Friday, August 21, 2009

Miniature motors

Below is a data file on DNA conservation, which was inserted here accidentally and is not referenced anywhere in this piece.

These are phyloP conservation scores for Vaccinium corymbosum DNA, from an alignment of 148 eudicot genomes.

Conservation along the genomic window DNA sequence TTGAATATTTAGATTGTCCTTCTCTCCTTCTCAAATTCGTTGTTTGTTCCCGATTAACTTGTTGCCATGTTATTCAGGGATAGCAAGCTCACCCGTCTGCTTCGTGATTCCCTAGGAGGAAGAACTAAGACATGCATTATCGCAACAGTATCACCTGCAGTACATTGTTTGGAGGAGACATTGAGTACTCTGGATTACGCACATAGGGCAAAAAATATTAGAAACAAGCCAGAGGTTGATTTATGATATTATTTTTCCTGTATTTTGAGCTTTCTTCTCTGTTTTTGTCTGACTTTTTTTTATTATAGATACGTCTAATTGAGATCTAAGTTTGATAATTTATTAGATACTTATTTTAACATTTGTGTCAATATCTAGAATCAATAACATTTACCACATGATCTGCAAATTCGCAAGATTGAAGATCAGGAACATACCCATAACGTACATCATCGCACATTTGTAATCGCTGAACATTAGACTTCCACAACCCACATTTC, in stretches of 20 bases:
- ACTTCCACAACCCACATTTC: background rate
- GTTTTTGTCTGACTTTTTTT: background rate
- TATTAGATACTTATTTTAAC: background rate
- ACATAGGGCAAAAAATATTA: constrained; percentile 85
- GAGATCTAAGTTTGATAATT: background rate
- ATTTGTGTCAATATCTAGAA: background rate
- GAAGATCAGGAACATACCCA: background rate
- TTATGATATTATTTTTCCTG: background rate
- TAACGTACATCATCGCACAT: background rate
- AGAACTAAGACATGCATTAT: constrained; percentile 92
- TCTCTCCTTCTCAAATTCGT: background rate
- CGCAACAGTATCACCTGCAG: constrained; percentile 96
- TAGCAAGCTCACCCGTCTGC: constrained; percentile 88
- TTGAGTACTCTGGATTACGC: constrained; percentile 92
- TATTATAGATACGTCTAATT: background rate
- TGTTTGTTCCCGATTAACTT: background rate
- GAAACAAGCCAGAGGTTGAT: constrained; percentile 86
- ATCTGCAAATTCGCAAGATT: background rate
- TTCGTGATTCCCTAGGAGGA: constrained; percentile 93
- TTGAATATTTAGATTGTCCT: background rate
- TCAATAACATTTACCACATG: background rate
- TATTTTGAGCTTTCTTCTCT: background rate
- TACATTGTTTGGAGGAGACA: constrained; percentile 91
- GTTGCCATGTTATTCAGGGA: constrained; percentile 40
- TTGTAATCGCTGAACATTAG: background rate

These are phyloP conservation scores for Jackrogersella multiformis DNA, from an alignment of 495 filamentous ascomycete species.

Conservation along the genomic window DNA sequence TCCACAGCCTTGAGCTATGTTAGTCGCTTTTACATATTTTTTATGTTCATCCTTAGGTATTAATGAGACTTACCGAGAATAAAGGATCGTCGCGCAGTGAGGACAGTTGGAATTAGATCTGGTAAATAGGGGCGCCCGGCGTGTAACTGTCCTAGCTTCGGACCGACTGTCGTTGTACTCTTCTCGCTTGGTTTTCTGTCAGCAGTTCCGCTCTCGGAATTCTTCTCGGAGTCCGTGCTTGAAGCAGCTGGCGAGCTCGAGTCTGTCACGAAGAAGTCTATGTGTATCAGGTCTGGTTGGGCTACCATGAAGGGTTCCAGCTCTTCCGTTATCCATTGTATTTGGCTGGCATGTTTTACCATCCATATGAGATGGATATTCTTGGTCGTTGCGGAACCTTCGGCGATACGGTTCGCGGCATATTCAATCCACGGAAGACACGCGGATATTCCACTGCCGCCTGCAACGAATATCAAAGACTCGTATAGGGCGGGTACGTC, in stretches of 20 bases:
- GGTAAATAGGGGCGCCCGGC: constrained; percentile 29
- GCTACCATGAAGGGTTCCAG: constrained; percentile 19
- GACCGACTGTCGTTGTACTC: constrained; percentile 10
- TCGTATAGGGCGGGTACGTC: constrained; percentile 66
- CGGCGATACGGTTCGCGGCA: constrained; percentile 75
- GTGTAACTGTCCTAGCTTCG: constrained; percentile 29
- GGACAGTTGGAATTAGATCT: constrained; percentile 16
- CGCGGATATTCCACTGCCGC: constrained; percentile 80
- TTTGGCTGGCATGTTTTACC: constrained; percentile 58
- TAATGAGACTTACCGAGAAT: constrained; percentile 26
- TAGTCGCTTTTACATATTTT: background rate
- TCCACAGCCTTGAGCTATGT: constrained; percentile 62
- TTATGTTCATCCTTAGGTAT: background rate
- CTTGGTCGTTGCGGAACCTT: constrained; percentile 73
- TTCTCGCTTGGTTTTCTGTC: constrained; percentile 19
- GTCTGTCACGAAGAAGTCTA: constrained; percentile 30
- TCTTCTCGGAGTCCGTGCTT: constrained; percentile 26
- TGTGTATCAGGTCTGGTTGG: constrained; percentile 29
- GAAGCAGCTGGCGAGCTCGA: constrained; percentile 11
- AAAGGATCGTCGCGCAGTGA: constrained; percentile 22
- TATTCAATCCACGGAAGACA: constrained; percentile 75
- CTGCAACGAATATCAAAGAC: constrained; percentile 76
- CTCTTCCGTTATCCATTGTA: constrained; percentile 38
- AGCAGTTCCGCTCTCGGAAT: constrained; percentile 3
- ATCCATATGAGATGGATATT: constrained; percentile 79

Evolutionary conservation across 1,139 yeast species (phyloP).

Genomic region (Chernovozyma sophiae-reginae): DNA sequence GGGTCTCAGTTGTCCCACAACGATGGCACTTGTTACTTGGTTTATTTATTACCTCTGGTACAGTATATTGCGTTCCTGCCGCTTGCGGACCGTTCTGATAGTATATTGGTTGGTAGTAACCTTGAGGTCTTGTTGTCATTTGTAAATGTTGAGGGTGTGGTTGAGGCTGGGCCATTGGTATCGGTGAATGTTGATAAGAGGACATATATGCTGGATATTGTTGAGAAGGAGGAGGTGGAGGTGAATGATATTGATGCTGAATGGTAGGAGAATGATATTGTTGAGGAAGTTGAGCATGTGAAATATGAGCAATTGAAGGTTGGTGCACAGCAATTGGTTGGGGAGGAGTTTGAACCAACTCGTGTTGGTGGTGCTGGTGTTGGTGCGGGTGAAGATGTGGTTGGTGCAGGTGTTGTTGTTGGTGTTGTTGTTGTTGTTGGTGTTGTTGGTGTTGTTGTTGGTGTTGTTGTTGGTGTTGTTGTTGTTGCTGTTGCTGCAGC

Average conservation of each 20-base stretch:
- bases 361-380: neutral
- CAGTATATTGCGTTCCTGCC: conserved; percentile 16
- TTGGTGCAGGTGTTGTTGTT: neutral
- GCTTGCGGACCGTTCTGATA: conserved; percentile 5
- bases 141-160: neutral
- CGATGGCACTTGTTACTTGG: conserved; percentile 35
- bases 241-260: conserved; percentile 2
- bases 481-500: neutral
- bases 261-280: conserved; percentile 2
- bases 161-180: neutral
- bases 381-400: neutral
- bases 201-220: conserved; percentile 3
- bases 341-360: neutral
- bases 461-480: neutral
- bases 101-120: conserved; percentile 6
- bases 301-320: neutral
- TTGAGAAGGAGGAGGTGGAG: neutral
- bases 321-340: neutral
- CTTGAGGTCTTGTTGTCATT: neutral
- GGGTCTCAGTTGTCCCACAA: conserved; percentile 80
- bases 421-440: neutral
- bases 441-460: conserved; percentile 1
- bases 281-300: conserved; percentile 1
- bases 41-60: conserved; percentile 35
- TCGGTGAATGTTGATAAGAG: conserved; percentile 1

Instead of relying on a magnetic field, other researchers are creating microrobots powered by tiny motors that could swim through the body and help with diagnosing and treating certain conditions. Dr. James Friend and a team of mechanical engineers at Monash University in Australia have already built a liner motor the size of a salt crystal, but are now working to create an even smaller one the width of two human hairs.. Its propulsion mechanism is similar to what the bacteria E. coli uses to swim through the body. A rotating motor whirls the flagella around its axis, much like a stockwhip, and if it is in a liquid, it screws its way through the fluid. "Imagine a pizza maker who takes a round ball of dough and, as he throws it into the air, he spins it so it turns into a helical motion. Well, our motor does the same thing, except it

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